It is arguably the most power packed handful of square miles in California's Wine Country. Yountville: a tiny town along Hwy. 29, can be driven through in a matter of a couple minutes. But at a more leisurely pace, it can take a week to soak it all in. What a week that would be--filled with hours of wine tasting, spa time, and long casual dinners in some of the nation's best restaurants.

Yountville is home to several charming inns and a few world-class resorts. It boasts six Michelin stars among its dozen or so globally famous restaurants. And it's all contained within a few blocks radius. Yet in spite of its highly charged wine-and-dine reputation, Yountville manages to retain its slow-paced rural charm--never feeling too far from the roots that were planted in 1855, when George Calvert Yount laid out the city's plan and put the first grapes in the ground.

So it's not surprising that while many visitors are drawn to Yountville because it is home to Thomas Keller's French Laundry and his more casual Bouchon, still as many arrive to take in the joie de vivre of Wine Country as it can only be found in a town chock full of shops, boutiques and purveyors of the good life.

The town is in the throes of a master plan improvement, which will ultimately add a series of new hotels, spas, and of course restaurants--effectively jamming even more into its already packed four square-mile radius. And through December, the city and its surroundings come aglow during its 20th annual Festival of Lights, a series of celebrations and holiday-themed events.

Wine Country Itinerary: Calistoga

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By Robert P. Farmer

Part geological wonder, part destination to for the good life, Calistoga is one of the most popular regions of California's Wine Country. It first built up steam as a destination in the 1880s, when travelers made their way to the northern end of the Napa Valley to soak in the warm, sulfuric waters of the many area hot springs. In its later life, visitors grew fonder of the excellent cabernets and chardonnays being produced in the region. Today's Calistoga combines the best of all worlds, and throws in for good measure a great collection of excellent resorts and restaurants.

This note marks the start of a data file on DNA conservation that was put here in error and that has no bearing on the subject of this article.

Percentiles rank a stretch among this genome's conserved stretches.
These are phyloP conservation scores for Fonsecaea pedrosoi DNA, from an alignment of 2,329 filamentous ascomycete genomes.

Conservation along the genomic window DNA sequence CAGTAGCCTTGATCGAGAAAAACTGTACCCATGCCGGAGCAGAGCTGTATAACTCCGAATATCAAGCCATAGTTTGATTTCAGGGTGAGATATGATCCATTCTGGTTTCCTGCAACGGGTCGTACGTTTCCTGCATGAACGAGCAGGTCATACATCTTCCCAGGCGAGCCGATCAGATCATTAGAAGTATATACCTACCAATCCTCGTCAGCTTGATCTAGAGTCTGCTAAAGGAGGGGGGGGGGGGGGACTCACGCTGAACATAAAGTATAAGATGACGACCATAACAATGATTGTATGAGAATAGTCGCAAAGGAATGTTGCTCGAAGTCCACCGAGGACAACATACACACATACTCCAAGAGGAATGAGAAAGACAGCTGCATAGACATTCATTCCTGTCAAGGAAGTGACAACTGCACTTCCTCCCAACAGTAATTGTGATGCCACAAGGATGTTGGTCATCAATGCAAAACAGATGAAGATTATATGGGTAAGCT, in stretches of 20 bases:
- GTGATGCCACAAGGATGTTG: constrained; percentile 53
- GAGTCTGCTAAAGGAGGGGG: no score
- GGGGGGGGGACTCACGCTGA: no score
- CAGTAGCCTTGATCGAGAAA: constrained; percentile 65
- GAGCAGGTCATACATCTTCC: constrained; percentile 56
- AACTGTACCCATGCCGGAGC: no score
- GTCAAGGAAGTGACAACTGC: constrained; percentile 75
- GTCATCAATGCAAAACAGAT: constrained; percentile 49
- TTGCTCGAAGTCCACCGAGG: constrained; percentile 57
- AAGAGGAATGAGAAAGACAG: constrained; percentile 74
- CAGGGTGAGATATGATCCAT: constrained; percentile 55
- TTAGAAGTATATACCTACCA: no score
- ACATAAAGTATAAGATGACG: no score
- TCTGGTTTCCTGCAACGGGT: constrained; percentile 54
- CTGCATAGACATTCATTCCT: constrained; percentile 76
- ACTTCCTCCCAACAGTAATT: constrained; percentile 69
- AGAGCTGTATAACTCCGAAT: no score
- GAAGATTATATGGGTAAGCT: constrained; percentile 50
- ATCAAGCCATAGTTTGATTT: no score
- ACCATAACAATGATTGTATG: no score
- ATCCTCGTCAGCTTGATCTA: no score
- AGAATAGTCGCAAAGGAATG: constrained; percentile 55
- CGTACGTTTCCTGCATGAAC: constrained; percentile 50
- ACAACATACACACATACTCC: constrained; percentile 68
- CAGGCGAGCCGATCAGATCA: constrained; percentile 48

For a classic therapeutic experience, visit Dr. Wilkinson's Hot Springs Resort, or Indian Springs Resort & Spa. Notable luxury resorts include the beautiful and secluded Calistoga Ranch, and the chicly appointed Solage Resort & Spa. When hunger strikes, check out the ever-inventive Wappo Bar & Bistro, or the dependable comfort of Brannan's Grill.

Most Calistoga wineries offer tours, many are lengthy, informational tours well worth carving out an afternoon for. Prices for the tastings vary, but are typically between $5 and $15.

Wine Country Itinery - Russian River Valley

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By Robert P. Farmer

Among Sonoma County's numerous and unique appellations is Russian River Valley. One of the too-often-overlooked regions, in my estimation, this charming bucolic swath of valley terrain is home to more than 100 wineries--each as unassuming as they are impressive. It's also a region known to locals for its great off-the-trodden-path eateries and markets, and where winemakers are as serious about their craft as they are about enjoying life. Russian River Valley enjoys warm summer afternoons and ample coastal fog allowing for a long growing season. A diversity of soil types allows several varietals to thrive, though the Valley.

Wine Country Itinerary - Stags Leap

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By Robert P. Farmer

NAPA VALLEY, CA - In a Valley that is home to many famous regions, Stags Leap jumps out. Located near the eastern center of Napa Valley, the Stags Leap district is bisected by the Silverado Trail. Among Napa Valley's great regions for Cabernet, Stags Leap is known for wineries that produce cabs with a heralded reputation--famously described as an "iron fist in a velvet glove." The cabs are given their strength and subtlety from the volcanic soil, the moderate climate, and by the able hand of the many vintners who produce wines here. Local lore has it that the region is named for a horse that leapt across the craggy palisades to escape pursuing hunters. You will no doubt find much easier going on your hunt for fine wines.

Wine Country Itinerary: Sonoma Valley - Kenwood

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By Robert P. Farmer

KENWOOD, CA - Though its nickname is Valley of the Moon, the Sonoma Valley is a valley of many moons. A few suns and other planets are thrown in for good measure. The many and various valleys and hills, towns and bergs--indeed appellations themselves--combine to make Sonoma Valley a land of many experiences. One such self-contained experience can be found in Kenwood. It's part of the Sonoma Valley AVA, but it's got characteristics and distinctions all its own. Like many small towns in Wine Country, it's centered on a town plaza and is surrounded by top-notch eateries, inns, and of course fantastic wineries.

Wine Country Itinerary: Alexander Valley

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AlexValley-dawn.jpgBy Courtney Cochran

Nestled at the northeastern end of Sonoma County, the picturesque Alexander Valley is eminently accessible for overnighters staying in Healdsburg, and it's also well within reach for day trippers driving in from other Sonoma hamlets as well as the Bay Area.  Originally home to prune orchards and meandering cattle herds, the valley and its gently sloping hillsides are now criss-crossed with seemingly limitless acres of vines, evidence of today's thriving wine industry.  Speaking of which, visitors have much to look forward to in the area's soulful Cabernets and Merlots, while those with a preference for whites will find plenty to appreciate in the region's rich Chardonnays.